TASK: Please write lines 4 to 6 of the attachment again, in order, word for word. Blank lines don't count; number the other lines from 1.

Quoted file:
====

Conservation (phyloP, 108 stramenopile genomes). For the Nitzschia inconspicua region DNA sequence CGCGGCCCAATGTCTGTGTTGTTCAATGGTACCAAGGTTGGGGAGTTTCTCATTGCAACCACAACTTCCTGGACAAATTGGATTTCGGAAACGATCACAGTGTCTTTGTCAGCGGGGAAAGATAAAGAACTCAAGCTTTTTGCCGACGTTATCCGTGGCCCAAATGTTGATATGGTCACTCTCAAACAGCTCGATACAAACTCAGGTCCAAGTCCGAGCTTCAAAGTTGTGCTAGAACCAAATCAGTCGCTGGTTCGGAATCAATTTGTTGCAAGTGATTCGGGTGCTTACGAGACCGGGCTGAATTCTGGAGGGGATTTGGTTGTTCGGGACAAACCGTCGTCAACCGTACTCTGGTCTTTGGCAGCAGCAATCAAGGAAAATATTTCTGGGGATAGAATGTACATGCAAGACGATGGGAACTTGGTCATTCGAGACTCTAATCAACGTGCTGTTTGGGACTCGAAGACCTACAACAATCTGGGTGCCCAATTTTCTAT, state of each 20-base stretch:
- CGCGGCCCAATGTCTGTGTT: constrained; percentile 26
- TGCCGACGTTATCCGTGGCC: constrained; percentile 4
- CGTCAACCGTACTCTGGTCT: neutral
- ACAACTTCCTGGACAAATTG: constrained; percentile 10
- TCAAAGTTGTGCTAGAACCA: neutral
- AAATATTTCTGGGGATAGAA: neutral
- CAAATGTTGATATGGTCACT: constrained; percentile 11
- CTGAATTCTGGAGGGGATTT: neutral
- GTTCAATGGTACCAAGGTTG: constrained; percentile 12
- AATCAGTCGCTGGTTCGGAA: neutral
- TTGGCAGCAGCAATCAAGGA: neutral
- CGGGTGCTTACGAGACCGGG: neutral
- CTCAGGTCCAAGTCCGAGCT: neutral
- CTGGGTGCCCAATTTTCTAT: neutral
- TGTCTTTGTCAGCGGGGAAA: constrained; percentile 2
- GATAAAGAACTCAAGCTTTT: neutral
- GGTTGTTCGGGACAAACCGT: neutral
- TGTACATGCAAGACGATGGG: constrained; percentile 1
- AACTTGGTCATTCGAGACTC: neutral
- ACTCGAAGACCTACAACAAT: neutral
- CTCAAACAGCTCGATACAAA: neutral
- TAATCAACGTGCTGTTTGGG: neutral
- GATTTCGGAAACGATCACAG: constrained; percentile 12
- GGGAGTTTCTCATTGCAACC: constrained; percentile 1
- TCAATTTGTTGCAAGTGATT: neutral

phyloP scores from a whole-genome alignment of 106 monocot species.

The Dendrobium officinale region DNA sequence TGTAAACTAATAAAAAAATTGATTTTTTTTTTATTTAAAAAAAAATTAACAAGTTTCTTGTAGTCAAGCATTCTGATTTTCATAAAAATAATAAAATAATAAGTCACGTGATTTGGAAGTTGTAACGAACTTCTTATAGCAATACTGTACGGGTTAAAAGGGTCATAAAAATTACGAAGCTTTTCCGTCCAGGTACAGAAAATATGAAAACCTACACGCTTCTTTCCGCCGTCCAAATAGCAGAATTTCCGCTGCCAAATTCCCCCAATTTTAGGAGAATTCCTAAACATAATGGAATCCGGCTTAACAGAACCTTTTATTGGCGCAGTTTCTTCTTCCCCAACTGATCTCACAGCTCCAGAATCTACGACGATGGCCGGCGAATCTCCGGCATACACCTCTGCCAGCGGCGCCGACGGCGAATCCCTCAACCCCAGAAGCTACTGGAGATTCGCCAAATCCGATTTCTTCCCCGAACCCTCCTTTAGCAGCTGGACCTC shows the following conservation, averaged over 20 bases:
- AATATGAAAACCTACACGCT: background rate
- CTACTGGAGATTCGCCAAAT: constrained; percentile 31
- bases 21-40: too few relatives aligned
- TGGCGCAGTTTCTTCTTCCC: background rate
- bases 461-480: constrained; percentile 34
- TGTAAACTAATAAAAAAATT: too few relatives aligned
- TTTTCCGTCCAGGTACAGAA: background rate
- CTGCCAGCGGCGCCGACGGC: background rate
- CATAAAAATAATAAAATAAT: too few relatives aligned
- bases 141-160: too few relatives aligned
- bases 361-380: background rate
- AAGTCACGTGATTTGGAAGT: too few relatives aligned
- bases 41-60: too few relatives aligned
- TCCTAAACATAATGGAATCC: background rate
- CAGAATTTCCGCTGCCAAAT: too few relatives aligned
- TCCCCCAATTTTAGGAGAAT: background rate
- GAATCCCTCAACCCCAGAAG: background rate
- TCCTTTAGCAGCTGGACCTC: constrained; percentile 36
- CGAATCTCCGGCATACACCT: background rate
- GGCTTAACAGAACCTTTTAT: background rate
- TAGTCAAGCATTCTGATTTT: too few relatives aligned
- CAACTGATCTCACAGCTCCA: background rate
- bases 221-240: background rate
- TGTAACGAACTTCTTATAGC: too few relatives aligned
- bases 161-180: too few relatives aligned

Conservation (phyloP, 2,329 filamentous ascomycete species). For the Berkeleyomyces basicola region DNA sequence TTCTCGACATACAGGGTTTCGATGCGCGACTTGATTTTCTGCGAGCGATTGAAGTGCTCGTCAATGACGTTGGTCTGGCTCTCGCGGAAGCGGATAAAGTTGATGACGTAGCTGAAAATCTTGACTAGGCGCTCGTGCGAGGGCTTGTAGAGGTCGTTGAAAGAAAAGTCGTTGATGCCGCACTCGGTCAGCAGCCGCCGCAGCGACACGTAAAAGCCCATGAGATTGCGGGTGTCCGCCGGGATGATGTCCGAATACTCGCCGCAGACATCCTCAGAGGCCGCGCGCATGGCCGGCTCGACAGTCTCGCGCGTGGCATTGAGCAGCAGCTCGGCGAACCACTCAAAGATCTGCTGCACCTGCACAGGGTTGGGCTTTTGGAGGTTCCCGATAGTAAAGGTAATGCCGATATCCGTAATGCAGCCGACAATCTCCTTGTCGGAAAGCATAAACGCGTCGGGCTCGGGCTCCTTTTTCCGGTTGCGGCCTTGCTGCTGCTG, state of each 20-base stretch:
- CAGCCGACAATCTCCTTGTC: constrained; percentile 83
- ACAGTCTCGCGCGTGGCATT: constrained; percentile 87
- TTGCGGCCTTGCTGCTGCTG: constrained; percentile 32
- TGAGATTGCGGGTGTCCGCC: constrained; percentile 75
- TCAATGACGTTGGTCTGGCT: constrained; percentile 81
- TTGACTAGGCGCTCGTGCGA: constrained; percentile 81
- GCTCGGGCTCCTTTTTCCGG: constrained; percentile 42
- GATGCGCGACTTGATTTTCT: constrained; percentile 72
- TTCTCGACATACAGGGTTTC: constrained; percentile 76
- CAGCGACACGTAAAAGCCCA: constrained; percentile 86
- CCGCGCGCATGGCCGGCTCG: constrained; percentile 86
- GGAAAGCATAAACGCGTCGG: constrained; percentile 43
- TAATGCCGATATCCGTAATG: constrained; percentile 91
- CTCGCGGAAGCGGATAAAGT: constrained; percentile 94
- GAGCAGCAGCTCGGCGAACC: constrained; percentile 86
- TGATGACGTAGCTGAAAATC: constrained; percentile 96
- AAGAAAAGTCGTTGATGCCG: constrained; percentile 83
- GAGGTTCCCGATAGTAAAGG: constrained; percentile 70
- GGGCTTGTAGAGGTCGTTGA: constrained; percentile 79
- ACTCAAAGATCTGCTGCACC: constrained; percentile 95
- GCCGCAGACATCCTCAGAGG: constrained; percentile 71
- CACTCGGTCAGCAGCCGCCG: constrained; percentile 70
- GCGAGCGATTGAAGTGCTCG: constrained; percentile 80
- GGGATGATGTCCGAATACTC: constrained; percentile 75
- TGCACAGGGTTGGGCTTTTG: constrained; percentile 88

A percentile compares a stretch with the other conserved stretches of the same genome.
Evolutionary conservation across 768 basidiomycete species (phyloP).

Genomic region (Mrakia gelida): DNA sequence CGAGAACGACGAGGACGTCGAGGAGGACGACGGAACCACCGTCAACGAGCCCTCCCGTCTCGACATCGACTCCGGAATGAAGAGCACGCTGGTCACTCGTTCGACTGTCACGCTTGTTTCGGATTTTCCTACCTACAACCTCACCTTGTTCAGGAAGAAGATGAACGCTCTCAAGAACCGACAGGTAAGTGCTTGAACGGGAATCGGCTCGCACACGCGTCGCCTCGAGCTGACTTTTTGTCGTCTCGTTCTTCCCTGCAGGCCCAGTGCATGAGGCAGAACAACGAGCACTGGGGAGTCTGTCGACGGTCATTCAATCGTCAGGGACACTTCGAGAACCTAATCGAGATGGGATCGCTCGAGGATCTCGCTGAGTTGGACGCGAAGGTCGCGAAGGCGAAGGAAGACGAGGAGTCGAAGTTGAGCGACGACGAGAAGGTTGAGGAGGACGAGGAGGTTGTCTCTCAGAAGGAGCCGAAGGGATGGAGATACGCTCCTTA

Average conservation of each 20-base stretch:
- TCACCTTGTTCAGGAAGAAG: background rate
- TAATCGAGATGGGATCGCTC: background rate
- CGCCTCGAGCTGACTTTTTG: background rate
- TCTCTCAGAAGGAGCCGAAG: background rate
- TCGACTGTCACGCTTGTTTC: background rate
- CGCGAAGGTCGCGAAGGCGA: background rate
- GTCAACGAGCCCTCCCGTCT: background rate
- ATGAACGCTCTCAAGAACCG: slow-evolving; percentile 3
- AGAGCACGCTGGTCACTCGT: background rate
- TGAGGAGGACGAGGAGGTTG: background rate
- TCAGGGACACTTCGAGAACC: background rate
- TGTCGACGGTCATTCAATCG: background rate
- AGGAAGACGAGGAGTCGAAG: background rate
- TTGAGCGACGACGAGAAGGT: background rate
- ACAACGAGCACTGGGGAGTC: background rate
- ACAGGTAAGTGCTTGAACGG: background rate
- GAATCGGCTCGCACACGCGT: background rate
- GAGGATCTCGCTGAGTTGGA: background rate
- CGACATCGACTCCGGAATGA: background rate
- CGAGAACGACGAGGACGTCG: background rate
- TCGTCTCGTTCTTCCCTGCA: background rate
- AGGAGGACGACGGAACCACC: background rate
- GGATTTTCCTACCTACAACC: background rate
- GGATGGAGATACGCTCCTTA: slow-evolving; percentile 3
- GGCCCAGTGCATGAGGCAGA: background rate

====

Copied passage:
- CGTCAACCGTACTCTGGTCT: neutral
- ACAACTTCCTGGACAAATTG: constrained; percentile 10
- TCAAAGTTGTGCTAGAACCA: neutral